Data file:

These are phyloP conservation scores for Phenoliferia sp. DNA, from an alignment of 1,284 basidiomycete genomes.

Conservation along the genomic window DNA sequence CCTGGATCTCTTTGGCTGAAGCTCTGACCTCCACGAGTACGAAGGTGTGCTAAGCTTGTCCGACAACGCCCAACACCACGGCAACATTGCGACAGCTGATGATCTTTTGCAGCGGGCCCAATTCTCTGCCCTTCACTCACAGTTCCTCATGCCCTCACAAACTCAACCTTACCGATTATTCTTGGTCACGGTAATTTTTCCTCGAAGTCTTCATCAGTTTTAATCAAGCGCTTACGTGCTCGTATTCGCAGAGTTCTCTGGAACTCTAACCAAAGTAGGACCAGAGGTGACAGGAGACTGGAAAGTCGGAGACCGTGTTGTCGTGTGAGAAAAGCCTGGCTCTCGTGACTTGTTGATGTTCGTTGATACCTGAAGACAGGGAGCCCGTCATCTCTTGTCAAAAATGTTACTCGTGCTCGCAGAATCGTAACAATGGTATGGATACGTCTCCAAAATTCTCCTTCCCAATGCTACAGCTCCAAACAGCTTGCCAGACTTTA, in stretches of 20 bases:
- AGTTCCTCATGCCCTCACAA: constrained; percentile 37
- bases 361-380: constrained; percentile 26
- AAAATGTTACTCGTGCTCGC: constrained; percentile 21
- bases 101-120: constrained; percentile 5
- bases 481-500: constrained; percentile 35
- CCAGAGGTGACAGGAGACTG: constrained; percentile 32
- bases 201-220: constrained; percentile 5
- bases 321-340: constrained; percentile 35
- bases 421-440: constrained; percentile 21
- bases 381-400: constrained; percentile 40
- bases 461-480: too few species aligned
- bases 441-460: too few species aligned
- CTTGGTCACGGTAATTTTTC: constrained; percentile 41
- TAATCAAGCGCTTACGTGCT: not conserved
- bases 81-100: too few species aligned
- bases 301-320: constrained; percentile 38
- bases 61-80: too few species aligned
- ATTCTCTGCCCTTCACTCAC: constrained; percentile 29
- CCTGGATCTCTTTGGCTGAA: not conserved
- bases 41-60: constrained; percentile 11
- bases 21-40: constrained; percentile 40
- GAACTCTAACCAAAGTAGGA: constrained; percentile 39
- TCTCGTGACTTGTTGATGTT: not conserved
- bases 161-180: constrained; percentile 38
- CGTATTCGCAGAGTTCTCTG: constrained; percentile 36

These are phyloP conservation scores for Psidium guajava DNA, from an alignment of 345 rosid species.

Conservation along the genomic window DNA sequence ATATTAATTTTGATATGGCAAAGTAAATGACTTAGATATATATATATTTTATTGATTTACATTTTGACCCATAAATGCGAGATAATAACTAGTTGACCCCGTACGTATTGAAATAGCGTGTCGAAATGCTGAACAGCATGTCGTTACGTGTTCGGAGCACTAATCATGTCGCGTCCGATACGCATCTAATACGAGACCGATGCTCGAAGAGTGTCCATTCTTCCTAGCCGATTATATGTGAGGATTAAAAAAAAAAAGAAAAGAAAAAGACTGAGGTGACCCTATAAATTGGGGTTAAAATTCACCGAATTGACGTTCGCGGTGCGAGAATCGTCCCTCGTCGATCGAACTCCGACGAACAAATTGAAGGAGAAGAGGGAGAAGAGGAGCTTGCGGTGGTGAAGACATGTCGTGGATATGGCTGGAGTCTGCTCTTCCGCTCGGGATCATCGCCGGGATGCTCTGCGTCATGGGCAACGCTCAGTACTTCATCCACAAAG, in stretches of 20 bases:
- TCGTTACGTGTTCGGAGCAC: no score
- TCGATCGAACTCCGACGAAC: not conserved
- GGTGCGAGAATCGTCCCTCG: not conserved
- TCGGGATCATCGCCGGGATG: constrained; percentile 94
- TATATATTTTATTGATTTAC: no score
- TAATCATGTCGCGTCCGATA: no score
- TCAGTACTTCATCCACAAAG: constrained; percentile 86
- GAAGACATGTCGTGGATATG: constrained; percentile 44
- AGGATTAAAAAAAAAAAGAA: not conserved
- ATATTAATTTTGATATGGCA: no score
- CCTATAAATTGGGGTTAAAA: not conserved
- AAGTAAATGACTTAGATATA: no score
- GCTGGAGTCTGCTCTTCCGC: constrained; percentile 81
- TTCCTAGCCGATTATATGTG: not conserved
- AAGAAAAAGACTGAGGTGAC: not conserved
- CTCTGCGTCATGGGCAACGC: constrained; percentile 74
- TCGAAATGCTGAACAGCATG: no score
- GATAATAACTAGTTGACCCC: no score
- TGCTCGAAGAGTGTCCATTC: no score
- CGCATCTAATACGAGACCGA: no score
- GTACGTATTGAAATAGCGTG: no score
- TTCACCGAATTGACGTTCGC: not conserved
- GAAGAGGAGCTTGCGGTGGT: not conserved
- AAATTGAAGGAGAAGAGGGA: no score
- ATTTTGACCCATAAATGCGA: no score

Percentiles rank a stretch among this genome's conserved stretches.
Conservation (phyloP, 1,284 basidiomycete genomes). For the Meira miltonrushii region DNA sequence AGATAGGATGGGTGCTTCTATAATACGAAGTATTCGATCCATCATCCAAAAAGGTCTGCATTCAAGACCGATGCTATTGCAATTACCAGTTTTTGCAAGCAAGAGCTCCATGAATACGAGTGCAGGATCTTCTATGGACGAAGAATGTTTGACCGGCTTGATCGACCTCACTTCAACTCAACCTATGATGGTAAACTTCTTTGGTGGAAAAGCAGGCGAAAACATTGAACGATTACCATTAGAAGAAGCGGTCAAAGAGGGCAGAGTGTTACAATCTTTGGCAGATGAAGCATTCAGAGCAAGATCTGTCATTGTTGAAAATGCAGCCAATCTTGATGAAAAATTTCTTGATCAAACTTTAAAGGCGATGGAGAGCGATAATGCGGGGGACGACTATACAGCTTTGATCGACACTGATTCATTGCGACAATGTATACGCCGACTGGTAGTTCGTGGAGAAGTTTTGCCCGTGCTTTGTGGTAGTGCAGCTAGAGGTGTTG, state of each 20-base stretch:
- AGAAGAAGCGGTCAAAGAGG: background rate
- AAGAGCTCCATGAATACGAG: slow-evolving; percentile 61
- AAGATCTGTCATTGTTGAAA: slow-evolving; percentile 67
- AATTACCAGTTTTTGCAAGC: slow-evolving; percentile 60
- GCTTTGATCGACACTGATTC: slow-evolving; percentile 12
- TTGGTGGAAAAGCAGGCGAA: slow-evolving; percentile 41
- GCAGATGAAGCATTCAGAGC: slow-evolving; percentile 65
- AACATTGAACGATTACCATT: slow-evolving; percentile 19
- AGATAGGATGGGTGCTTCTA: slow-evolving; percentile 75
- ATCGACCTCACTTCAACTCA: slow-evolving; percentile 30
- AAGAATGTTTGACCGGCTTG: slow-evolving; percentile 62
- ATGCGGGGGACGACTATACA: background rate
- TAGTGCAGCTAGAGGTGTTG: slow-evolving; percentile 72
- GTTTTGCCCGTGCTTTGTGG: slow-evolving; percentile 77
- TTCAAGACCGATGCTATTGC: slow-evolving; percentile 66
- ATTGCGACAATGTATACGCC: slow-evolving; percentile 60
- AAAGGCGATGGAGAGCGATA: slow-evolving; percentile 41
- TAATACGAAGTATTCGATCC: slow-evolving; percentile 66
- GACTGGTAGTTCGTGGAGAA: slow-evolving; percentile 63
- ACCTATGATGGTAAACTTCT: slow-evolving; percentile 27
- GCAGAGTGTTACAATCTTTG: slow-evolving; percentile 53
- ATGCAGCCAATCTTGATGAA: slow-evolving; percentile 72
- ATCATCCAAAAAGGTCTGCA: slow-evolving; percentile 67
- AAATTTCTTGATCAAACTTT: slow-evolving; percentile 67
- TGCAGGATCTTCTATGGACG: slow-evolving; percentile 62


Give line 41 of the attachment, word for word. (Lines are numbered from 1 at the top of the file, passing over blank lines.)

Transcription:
- AAGTAAATGACTTAGATATA: no score